Thursday, November 10, 2016

The Macro View – Health And Political News Relevant To E-Health And Health In General.

November 10  Edition.
Parliament  has come back on the 7th of November. However things are a bit messy with the election of two senators now being reviewed by the High Court.
US election comment and economic fallout.
No need to say much. We all know we have to expect President Trump to be inaugurated on 20 Jan 2017.

Time will tell what it means for all of us. As of Thursday morning markets are all up. I suspect that might not last!
Here are a few other things I have noticed.

Budget Issues.

  • October 31 2016 - 12:15AM

Company directors to face penalties for ignoring climate change

Jessica Irvine
Australia's fall from grace as a global leader in the fight against dangerous climate change was rapid and inglorious.
But any Australian business leaders who think they got away with sticking their heads in the sand should think again.
New legal advice by senior Sydney silk Noel Hutley being released on Monday, suggests it is almost certain that directors of an Australian company will one day face legal action for neglecting to properly account for the potential impact of climate change on their business.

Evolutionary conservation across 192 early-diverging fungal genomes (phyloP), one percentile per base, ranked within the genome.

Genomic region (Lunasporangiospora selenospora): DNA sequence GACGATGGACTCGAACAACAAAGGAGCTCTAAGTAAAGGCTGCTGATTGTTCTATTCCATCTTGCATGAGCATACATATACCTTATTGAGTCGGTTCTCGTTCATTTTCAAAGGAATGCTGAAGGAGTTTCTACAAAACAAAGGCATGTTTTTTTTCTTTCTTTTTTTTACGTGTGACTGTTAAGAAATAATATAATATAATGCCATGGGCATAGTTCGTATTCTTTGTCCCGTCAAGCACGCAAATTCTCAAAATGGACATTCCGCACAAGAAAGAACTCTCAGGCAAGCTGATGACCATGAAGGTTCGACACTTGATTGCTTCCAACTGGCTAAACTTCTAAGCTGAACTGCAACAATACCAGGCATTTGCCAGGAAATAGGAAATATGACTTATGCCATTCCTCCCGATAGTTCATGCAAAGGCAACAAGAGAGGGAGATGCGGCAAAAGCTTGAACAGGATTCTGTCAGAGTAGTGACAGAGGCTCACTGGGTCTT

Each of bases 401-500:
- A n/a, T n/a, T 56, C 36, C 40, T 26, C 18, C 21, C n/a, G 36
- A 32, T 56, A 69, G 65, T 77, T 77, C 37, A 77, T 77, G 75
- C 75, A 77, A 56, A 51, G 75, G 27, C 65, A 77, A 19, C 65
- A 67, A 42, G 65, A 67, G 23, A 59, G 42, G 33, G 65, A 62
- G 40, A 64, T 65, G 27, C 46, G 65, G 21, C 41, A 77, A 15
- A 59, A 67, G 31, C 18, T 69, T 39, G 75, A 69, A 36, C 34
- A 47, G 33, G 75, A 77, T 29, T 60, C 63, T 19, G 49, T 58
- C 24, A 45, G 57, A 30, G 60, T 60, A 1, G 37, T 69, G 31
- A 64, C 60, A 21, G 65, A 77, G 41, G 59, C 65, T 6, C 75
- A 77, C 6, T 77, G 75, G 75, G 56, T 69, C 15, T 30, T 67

Morrison/Hanson fight wrong battle on welfare reform

at 12:15 am on October 31, 2016
Treasurer Scott Morrison took his war against the unemployed to another level over the weekend, vowing to end the “welfare creep” that encour­ages thousands of Australians to avoid getting a job. From The Australian:
The Australian yesterday revealed that 43,200 welfare recipients were getting more than they could if they worked at the average wage.
The government stood by the analysis that shows at least 43,200 people received at least $45,032 tax-free last financial year from the single-parent payment, childcare rebates and family tax payments.